Maserati will probably increase production and add the Alfieri sports car to its lineup after advance sales at the upscale Italian brand have almost tripled over 2013’s deliveries, people familiar with the matter said.
The maker of Ghibli and Quattroporte sedans is getting 3,500 orders monthly, Harald Wester, who runs the brand, said in an interview. That would amount to 42,000 cars in 2014, compared with the 15,400 sold last year.
Sergio Marchionne, chief executive officer of parent Fiat SpA, is shifting the automaker’s focus from volume models in Europe to more profitable luxury vehicles to tap into demand that has led to record sales at BMW, Audi and Mercedes-Benz. His plan will already see its first results this year, when Maserati will probably generate enough earnings to counter losses at Fiat’s mass-market European operations.
“Orders are doing incredibly well,” Marchionne, 61, told reporters today at an event in Amsterdam. “Maserati is doing well and will have a great year.”
Fiat climbed 32 cents, or 3.9 percent, to 8.63 euros at the close of trading in Milan. The stock has surged 45 percent this year, valuing the Italian carmaker at 10.8 billion euros ($14.9 billion).
Marchionne is scheduled May 6 to outline Fiat’s strategy through 2018 after the company bought full control of Auburn Hills, Michigan-based carmaker Chrysler Group LLC in January. The CEO plans a merger this year of the manufacturers, whose lineup spans Fiat’s 500 subcompact, Chrysler’s midsize 200, high-end sedans and sports cars from Alfa Romeo, Maserati and Ferrari and sport-utility vehicles from Jeep.
The CEO has said previously that the project will end Fiat’s losses in Europe and enable the company to rehire tens of thousands of laid-off workers as Chrysler’s distribution network helps sales of the Italian business’s more expensive cars.
“The factory is running like a Swiss clock” amid the order jump, CEO Wester said in an interview with Bloomberg Television last month.
The Ghibli has attracted younger buyers to the brand in the U.S., with customers in their late 20s rather than the previous average age of about 45 years old, said David Gnader, sales manager at the Boardwalk Maserati dealership in Plano, Texas. “It does draw in a different brand owner” from rivals such as Daimler AG’s Mercedes, Volkswagen AG’s Audi and Toyota Motor Corp.’s Lexus, he said.
Fiat is considering adding a third shift at Grugliasco after about 50 employees worked some nights putting finishing touches on Maserati vehicles, said people familiar with the situation, who asked not to be identified as the matter is private. Plant workers have been putting in extra weekend hours to meet demand as well, they said.
Maserati also makes the $126,000 GranTurismo sports car and its $135,800 GranCabrio convertible version at a plant at division headquarters in Modena in north-central Italy. An SUV, the Levante, is scheduled to go on sale next year, built at Fiat’s Mirafiori factory in Turin.
Marchionne’s business plan being unveiled in May is likely to include a commitment to proceed with a high-end sports car based on the Alfieri prototype that Maserati displayed at the Geneva car show in March, people familiar said. The model, which would share the Levante’s underpinnings, would also be built at Mirafiori, they said.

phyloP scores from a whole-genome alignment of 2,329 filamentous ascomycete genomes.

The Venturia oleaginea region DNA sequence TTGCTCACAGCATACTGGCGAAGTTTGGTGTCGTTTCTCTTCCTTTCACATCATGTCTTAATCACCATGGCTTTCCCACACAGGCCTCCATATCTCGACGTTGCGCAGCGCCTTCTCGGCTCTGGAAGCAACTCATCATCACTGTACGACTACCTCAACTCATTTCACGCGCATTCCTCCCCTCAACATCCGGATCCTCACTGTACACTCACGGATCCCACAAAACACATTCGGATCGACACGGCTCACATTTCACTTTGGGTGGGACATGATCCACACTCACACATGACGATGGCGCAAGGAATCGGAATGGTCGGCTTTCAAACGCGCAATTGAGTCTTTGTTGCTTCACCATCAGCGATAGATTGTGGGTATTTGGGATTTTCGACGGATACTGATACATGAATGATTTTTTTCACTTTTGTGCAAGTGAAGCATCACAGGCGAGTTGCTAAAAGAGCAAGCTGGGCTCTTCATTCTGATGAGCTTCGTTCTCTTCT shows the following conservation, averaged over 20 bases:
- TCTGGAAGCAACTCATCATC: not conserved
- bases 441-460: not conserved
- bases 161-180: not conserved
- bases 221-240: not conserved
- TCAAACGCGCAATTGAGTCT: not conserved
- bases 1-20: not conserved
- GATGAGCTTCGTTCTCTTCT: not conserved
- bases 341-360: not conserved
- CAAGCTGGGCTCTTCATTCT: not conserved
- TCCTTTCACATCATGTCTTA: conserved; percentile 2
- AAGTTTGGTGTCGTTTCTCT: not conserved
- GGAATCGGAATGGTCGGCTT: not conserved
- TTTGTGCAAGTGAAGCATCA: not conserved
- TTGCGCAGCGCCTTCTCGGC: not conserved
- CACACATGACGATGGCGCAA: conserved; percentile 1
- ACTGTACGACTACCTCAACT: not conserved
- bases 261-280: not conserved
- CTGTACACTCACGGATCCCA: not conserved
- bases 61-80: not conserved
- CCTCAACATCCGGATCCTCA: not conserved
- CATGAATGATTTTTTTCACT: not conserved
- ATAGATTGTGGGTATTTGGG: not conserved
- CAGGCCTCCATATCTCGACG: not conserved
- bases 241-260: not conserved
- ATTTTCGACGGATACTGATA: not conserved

Maserati’s revenue more than doubled to 1.66 billion euros in 2013, while trading profit, or earnings before interest, taxes and one-time items, tripled to 171 million euros. The division has a goal this year to increase revenue another 53 percent, with trading profit targeted at a “double digit” percentage of sales, according to Fiat presentations.
That indicates earnings of at least 254 million euros, a 48 percent increase, outweighing the 230 million-euro loss that analysts at Mediobanca Securities predict for the Fiat, Alfa Romeo and Jeep brands in Europe. Marchionne declined today to comment on the estimates or the automaker’s strategic plan ahead of next month’s presentation. “Wait till May,” he said.
“Maserati’s portfolio will continue to bear fruits,” Jochen Gehrke, an analyst at Deutsche Bank in Frankfurt, wrote in a note to clients today. “However we note limited scale of Maserati to the group,” said Gehrke, who resumed coverage of the stock with a “sell” rating.
Exor SpA, the company which controls Fiat, will hold its annual meeting at Maserati’s Grugliasco plant on May 22 to show investors “how much care and precision goes into making these wonderful automobiles,” Chairman John Elkann said in his annual letter to shareholders last week.
Deliveries by Maserati this year may climb 88 percent to 29,000 cars, with sales in North America surging 95 percent to 9,600 vehicles, according to research company IHS Automotive. That compares to increases of 6 percent for Audi, 8.1 percent for Mercedes and 8.9 percent for Bayerische Motoren Werke AG, according to IHS estimates.
The three German manufacturers are the world’s biggest luxury-car makers, each with annual deliveries exceeding 1.5 million vehicles. Marchionne, who has already set a goal for group sales to rise by at least 36 percent to 6 million vehicles by 2018, is positioning Maserati to challenge the German producers’ most expensive models, with a rejuvenated Alfa Romeo taking on their mid-level offerings.
“Maserati is presenting itself to Americans as an Italian alternative to BMW and Audi, and awareness went viral with the Super Bowl commercial,” said Andrea Boaretto, a marketing professor at MIP Milan Polytechnic. “So far their message has been successful at catching American drivers looking for something different from German premium carmakers with the same level of quality.”